Climate Change is Hurting Children’s Diets, Global Study Finds

Rising temperatures contribute to child malnutrition and reduced diet quality
A farmer woman walks with her two children in a farming village outside Dodoma, Tanzania

A first-of-its-kind, international study of 107,000 children finds that higher temperatures are an equal or greater contributor to child malnutrition and low quality diets than the traditional culprits of poverty, inadequate sanitation, and poor education.

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An image of UVM food security researchers Meredith Niles (left), Emily Belarmino (center), and Farryl Bertmann (right).

COVID-19 Food Insecurity Hits Record Levels in Vermont

Food insecurity in Vermont has reached record levels during the COVID-19 pandemic, with nearly 30% of Vermonters experiencing food insecurity since March, new University of Vermont research finds.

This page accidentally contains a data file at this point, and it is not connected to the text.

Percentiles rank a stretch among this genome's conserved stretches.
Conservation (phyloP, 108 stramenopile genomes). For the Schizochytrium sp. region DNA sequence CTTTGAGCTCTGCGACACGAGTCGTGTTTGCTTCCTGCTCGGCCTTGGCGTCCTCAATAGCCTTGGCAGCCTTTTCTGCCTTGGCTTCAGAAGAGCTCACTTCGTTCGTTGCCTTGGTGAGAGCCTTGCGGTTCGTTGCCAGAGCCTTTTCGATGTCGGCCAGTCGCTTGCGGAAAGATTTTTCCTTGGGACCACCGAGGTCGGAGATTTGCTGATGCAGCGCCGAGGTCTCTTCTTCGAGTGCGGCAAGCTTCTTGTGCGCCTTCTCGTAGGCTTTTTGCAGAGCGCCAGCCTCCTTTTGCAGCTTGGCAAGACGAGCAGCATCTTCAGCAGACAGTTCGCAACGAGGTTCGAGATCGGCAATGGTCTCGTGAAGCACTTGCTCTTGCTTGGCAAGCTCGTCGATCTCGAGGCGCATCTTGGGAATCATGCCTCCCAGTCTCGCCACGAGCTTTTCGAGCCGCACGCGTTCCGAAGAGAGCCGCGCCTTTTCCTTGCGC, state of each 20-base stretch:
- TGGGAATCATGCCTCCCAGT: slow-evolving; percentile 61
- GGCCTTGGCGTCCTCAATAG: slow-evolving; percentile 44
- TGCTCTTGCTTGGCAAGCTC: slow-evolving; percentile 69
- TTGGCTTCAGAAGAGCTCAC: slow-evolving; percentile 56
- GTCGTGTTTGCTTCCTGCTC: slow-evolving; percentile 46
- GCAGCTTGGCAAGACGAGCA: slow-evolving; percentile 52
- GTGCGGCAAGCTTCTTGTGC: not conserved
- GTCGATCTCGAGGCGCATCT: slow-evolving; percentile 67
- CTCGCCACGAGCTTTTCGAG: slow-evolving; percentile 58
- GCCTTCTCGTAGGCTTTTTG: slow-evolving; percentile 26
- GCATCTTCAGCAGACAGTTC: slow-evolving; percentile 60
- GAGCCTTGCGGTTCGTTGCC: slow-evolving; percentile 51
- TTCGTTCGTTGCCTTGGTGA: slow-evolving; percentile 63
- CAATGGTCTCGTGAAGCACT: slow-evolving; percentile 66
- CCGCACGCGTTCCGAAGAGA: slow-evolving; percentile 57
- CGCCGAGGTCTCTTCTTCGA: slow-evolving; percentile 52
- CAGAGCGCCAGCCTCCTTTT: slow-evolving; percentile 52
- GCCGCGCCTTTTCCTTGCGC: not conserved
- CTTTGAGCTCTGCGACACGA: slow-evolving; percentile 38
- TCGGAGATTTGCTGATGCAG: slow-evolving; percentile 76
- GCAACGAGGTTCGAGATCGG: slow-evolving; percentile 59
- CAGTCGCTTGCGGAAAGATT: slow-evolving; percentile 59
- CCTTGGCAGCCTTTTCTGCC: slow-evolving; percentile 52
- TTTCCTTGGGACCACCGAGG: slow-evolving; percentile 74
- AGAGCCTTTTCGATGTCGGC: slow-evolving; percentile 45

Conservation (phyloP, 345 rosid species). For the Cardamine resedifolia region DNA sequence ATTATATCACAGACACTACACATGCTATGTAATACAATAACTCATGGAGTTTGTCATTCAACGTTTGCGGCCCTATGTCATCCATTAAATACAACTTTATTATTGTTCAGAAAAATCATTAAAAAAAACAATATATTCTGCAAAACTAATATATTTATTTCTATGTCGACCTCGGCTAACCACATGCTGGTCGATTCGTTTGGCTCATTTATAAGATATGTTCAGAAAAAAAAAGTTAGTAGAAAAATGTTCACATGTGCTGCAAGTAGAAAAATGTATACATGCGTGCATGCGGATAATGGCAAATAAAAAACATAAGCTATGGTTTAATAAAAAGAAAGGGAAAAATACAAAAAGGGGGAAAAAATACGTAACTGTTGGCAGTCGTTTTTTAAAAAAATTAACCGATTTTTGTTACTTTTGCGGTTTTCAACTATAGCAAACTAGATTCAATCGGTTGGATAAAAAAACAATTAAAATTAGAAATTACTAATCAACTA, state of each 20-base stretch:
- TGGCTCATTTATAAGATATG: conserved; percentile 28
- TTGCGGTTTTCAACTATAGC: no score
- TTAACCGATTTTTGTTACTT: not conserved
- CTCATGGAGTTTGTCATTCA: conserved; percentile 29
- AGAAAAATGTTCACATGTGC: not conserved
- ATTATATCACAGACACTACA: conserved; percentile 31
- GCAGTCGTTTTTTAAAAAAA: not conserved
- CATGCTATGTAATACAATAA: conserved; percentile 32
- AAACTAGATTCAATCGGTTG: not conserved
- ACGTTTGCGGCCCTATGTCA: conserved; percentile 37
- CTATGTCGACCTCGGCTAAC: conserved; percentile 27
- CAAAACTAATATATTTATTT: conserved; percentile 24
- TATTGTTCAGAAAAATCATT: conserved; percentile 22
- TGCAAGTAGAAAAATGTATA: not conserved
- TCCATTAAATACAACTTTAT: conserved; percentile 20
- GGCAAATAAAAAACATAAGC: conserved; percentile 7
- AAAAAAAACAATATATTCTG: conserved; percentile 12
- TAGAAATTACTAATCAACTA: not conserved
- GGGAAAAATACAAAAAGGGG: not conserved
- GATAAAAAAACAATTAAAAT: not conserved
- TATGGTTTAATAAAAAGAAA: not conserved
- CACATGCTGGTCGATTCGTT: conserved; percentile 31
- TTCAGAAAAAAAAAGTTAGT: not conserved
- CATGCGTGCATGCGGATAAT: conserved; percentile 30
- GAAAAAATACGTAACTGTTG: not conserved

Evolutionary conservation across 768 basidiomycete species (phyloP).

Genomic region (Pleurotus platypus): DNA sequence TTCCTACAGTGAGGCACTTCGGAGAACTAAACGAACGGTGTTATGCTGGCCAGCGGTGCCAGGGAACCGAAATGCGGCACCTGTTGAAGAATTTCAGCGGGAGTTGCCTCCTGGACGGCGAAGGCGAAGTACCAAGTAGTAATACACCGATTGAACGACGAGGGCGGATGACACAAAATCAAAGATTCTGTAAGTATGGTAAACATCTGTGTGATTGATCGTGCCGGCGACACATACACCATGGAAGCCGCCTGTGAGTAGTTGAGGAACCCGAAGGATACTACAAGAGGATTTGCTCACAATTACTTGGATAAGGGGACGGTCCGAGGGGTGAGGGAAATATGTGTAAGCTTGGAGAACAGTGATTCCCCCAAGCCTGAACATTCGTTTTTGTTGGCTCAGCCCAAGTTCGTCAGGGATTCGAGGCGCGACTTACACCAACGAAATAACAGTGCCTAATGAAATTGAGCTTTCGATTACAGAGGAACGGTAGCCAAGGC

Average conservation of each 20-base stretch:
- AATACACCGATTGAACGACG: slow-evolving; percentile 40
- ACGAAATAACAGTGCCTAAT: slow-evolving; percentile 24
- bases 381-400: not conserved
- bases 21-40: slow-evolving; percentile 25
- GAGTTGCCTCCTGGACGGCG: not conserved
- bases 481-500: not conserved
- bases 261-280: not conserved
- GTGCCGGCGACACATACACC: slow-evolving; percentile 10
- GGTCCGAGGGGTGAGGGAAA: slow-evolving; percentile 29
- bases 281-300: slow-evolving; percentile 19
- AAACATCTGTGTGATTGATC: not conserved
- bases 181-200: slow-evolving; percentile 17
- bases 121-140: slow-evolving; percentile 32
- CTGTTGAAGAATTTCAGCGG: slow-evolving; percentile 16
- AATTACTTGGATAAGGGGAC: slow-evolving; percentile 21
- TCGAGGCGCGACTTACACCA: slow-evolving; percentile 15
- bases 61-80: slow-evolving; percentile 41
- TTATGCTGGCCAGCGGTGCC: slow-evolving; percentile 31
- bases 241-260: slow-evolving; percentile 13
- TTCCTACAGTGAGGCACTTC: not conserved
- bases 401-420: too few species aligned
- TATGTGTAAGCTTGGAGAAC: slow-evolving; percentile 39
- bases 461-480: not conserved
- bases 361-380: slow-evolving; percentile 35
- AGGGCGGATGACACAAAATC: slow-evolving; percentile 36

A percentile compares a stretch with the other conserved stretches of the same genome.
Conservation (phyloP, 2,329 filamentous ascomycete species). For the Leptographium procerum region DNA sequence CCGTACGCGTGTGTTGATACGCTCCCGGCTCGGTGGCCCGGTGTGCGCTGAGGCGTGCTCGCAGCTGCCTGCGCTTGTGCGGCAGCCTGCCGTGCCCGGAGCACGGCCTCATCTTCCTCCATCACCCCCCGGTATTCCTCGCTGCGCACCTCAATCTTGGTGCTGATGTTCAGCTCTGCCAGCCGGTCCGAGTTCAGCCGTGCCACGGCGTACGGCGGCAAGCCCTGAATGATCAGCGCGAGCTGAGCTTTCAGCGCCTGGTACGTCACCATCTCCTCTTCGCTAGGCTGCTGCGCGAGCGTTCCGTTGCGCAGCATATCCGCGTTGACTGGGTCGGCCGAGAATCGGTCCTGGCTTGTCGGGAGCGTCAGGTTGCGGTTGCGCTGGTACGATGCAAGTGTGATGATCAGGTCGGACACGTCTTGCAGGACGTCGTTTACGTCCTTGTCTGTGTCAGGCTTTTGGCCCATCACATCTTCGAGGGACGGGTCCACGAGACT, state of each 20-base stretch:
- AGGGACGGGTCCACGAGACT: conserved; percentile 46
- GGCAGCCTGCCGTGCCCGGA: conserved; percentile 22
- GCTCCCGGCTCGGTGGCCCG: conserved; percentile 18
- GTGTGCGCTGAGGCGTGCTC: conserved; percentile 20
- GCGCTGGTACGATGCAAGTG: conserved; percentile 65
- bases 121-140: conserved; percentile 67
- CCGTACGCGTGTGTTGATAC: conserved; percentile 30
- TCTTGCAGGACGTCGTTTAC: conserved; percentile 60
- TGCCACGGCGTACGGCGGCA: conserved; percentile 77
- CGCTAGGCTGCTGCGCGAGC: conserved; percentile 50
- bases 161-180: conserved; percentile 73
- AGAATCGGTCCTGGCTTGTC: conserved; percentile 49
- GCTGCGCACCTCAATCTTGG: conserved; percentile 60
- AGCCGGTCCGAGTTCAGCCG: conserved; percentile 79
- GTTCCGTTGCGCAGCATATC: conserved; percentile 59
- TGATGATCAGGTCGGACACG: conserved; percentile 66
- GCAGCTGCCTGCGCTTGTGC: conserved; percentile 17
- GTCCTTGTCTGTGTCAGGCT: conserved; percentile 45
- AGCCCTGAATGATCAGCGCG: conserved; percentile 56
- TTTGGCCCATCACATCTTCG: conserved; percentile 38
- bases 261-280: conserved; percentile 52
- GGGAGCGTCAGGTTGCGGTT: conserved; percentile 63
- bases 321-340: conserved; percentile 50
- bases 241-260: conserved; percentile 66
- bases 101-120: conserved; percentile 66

With Thanksgiving approaching, the research is the most comprehensive study of COVID-19’s impacts on food security in the Green Mountain State to date.

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Jonathan Safran Foer

Talking with Jonathan Safran Foer

Do something. With climate change now breaking and remaking much of what humans have taken as given for thousands of years, it can be tempting to duck behind bleak despair—or to whistle, motionless, on the brittle surface of cheerful denial. Jonathan Safran Foer would like you to consider that your feelings might not matter very much—not compared to your actions.

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